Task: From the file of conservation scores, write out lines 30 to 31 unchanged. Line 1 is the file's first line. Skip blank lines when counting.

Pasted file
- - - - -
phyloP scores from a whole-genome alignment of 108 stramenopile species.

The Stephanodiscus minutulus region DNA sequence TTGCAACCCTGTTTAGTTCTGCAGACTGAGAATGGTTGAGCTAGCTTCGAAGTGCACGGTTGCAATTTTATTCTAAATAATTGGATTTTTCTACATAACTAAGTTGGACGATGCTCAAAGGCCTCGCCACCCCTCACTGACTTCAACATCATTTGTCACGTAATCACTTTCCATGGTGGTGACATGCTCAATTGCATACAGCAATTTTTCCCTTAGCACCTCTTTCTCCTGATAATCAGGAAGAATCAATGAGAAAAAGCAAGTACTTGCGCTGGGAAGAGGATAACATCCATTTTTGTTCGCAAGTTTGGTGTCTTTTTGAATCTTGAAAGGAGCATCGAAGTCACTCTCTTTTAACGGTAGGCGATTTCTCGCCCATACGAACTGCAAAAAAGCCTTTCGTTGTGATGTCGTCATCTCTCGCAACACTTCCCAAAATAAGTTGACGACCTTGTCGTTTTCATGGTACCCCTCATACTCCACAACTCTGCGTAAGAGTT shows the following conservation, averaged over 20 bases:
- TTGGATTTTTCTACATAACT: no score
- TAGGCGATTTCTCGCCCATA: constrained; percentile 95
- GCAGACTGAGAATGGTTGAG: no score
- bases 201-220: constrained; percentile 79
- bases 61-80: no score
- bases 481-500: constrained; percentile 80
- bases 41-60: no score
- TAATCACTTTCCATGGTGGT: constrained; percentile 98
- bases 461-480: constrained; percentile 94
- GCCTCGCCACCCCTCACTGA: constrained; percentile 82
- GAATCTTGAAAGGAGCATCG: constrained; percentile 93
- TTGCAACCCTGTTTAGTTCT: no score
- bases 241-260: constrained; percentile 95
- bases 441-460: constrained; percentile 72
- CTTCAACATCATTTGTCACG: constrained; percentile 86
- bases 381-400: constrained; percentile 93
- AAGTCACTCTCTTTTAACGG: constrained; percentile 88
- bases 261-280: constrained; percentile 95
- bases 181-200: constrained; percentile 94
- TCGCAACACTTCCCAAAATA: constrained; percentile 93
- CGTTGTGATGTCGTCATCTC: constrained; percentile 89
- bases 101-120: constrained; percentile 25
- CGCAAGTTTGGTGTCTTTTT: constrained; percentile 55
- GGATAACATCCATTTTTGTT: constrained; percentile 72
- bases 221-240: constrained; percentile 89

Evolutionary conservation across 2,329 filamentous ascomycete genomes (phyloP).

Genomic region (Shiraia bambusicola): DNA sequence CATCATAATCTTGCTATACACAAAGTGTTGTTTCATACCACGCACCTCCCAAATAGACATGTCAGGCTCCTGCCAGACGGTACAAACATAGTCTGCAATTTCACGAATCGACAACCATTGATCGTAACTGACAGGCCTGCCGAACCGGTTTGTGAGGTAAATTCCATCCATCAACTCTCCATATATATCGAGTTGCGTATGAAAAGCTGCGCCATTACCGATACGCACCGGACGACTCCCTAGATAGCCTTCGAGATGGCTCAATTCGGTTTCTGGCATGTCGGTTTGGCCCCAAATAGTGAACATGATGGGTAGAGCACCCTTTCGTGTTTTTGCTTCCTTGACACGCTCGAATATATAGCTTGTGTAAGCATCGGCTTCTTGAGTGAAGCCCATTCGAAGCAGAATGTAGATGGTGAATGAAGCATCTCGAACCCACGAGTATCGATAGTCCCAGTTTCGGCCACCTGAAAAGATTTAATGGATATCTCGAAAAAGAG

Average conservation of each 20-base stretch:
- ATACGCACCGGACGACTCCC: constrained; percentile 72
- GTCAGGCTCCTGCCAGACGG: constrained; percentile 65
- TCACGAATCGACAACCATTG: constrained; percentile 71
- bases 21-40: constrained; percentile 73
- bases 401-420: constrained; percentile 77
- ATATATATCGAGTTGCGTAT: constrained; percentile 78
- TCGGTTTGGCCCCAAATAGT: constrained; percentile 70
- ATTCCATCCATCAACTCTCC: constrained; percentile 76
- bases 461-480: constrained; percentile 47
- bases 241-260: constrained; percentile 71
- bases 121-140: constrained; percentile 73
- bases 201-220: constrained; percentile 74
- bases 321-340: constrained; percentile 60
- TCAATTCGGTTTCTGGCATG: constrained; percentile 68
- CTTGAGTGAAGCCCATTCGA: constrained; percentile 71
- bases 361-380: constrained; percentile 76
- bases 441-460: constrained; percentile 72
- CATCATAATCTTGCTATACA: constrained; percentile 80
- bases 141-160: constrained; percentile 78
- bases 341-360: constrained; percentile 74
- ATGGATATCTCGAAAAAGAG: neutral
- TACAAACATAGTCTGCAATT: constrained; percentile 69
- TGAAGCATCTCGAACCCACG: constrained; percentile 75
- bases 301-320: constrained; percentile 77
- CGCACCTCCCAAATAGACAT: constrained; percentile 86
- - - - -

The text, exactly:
Average conservation of each 20-base stretch:
- ATACGCACCGGACGACTCCC: constrained; percentile 72